Approximately 10 per cent of the population may have heel spurs without any heel pain. Whilst recent research has raised the question of whether or not heel spurs are the result of the body trying to
increase its base of support, heel spurs are still considered to be the result from strain on the muscles of the foot (in particular the plantar fascia). This may result from a biomechanical
imbalance, such as over pronation.
The pain caused by heel spurs can be a sharp, stabbing pain when using the foot after a long period of rest. Sometimes it then reduces to a dull throb that can worsen when engaging in activities like
jogging or jumping. People sometimes describe the pain of heel spurs and plantar fasciitis as a pin sticking into the bottom of the foot when they first stand up in the morning, this pain later turns
into a bearable ache. The cause of the pain is generally not the heel spur itself, but the soft-tissue buildup associated with it. People often complain that the sharp pain returns after they stand
up following sitting for a prolonged period of time.
Heel spurs may or may not cause symptoms. Symptoms are usually related to the plantar fasciitis. You may experience significant pain. Your heel pain may be worse in the morning when you first wake up
or during certain activities.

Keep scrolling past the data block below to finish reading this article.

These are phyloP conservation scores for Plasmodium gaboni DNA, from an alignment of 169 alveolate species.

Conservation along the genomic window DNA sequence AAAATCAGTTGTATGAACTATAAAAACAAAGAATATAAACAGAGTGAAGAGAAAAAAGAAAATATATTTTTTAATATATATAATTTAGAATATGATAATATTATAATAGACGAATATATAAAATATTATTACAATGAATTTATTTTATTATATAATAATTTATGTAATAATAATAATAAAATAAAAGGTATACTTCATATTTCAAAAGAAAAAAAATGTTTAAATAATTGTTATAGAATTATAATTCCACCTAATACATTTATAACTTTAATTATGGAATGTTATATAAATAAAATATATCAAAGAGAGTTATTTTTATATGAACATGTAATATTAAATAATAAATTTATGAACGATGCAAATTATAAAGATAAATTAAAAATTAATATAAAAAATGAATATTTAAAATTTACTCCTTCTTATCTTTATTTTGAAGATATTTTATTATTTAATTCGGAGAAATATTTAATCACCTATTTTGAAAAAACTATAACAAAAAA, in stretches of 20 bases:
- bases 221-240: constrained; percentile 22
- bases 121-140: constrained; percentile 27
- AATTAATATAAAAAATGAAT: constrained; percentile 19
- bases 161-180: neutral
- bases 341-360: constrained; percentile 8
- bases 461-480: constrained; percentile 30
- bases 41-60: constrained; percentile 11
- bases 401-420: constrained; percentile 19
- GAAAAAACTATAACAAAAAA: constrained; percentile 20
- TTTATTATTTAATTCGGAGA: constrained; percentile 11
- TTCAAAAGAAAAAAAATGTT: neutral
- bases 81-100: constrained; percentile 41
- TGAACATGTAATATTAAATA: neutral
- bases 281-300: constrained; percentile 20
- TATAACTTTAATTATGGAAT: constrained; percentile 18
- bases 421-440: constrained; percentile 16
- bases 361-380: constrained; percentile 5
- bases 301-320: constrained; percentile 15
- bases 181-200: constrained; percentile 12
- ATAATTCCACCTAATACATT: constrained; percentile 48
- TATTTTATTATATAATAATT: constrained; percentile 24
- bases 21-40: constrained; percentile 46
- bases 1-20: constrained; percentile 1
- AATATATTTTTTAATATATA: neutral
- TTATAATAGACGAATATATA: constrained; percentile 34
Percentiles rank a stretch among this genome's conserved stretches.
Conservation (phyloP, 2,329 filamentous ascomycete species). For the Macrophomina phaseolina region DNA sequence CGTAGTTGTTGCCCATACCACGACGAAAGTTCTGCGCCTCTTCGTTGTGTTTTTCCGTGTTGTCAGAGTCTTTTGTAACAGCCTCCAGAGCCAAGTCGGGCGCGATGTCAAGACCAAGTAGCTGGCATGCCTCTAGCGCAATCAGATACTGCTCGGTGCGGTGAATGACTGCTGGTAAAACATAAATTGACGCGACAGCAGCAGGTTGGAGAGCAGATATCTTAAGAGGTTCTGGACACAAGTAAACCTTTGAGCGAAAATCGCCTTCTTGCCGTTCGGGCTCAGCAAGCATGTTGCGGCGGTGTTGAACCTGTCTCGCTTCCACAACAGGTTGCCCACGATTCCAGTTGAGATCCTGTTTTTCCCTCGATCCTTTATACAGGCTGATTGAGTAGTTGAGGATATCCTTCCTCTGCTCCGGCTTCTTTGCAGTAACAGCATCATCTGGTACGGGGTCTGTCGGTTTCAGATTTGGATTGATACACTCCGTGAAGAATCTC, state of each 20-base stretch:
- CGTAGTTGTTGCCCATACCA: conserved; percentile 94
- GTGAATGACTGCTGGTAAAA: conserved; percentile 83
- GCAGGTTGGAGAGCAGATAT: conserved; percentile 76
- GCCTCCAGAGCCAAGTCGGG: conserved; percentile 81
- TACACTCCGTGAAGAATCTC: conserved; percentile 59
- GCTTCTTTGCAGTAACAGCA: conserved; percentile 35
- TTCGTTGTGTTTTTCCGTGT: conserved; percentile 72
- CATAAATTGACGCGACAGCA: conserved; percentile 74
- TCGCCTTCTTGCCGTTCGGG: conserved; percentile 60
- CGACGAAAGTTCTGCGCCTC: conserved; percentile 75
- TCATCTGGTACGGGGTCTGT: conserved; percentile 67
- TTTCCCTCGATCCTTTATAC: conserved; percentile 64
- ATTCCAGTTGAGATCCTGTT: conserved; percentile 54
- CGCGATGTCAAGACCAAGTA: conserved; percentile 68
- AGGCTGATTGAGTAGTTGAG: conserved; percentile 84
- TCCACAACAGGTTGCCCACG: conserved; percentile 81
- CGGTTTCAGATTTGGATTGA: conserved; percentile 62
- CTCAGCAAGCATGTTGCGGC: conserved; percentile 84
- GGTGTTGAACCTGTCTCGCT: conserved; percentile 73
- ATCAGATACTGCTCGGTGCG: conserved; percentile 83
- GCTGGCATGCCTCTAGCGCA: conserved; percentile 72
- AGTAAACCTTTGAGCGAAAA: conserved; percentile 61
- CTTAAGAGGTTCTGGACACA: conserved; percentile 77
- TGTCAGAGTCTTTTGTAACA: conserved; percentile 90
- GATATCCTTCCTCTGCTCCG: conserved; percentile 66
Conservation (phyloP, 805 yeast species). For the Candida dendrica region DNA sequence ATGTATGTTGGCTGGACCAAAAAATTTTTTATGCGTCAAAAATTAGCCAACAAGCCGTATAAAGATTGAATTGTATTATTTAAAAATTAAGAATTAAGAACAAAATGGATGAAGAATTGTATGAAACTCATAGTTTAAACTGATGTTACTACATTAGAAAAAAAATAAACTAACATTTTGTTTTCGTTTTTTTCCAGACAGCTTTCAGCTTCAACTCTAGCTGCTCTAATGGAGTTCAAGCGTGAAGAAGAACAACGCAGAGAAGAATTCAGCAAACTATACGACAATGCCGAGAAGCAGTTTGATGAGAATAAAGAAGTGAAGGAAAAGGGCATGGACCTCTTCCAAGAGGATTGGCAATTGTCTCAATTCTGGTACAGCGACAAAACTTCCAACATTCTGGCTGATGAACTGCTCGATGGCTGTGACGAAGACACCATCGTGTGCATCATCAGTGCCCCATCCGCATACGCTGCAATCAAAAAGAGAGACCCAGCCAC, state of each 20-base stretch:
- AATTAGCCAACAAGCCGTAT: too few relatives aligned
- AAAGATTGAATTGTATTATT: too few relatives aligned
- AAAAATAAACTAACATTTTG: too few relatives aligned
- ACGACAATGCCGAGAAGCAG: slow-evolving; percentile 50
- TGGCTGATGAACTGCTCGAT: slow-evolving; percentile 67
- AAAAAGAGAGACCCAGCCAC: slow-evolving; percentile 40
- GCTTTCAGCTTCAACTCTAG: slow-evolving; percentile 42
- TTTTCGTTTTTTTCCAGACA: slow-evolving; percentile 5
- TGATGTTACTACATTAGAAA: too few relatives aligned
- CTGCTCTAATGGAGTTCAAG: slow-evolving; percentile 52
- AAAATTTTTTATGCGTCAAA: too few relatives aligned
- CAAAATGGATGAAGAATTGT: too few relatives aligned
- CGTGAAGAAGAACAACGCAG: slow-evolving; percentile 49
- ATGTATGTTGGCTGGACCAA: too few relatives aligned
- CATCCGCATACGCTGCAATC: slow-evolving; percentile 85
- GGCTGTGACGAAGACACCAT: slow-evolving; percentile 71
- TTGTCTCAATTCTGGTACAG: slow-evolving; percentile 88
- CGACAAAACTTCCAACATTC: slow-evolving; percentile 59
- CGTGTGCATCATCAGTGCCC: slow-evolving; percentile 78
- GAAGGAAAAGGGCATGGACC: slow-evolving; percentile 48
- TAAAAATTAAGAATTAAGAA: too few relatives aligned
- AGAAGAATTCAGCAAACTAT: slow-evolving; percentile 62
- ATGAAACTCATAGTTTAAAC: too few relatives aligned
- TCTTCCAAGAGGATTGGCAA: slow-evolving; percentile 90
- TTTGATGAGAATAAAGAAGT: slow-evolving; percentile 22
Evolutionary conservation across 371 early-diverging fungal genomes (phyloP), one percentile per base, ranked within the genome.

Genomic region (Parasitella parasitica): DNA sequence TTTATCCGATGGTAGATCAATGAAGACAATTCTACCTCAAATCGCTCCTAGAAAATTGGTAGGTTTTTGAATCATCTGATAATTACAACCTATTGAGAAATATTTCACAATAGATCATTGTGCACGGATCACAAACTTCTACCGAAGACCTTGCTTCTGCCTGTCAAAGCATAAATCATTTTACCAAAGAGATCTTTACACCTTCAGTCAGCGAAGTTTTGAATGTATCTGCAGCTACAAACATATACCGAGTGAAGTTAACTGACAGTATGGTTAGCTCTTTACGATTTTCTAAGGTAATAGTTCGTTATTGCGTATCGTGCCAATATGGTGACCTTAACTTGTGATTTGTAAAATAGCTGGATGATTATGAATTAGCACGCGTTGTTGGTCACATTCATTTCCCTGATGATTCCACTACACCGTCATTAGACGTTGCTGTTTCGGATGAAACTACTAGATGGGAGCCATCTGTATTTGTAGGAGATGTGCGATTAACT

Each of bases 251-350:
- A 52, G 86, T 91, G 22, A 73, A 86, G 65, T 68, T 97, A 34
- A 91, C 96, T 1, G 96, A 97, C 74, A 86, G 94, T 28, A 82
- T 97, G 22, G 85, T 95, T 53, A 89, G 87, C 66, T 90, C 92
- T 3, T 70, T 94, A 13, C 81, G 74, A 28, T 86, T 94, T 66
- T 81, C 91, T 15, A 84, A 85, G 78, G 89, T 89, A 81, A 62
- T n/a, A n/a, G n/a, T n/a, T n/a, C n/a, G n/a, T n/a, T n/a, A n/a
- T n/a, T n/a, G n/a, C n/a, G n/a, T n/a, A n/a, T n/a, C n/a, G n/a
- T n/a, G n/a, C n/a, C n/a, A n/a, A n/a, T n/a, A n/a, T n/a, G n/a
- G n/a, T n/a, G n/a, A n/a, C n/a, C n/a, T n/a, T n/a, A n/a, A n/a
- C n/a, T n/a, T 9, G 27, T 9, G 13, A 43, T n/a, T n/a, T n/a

A Heel Spur diagnosis is made when an X-ray shows a hook of bone protruding from the bottom of the foot at the point where the plantar fascia is attached to the heel bone. The plantar fascia is the
thick, connective tissue that runs from the calcaneus (heel bone) to the ball of the foot. This strong and tight tissue helps maintain the arch of the foot. It is also one of the major transmitters
of weight across the foot as you walk or run. In other words, tremendous stress is placed on the plantar fascia.
Non Surgical Treatment
Treatment of Heel Spurs is the same as treatment of plantar fasciitis. To arrive at an accurate diagnosis, our foot and ankle Chartered Physiotherapists will obtain your medical history and examine
your foot. Throughout this process the physio will rule out all the possible causes for your heel pain other than plantar fasciitis. The following treatment may be used. Orthotics/Insoles.
Inflammation reduction. Mobilisation. Taping and Strapping. Rest.
Surgery is used a very small percentage of the time. It is usually considered after trying non-surgical treatments for at least a year. Plantar fascia release surgery is use to relax the plantar
fascia. This surgery is commonly paired with tarsal tunnel release surgery. Surgery is successful for the majority of people.
To prevent this condition, wearing properly fitted shoes with good arch support is very important. If a person is overweight, weight loss can help diminish stress on the feet and help prevent foot
problems. For those who exercise frequently and intensely, proper stretching is always necessary, especially when there is an increase in activities or a change in running technique. It is not
recommended to attempt to work through the pain, as this can change a mild case of heel spurs and plantar fascitis into a long-lasting and painful episode of the condition.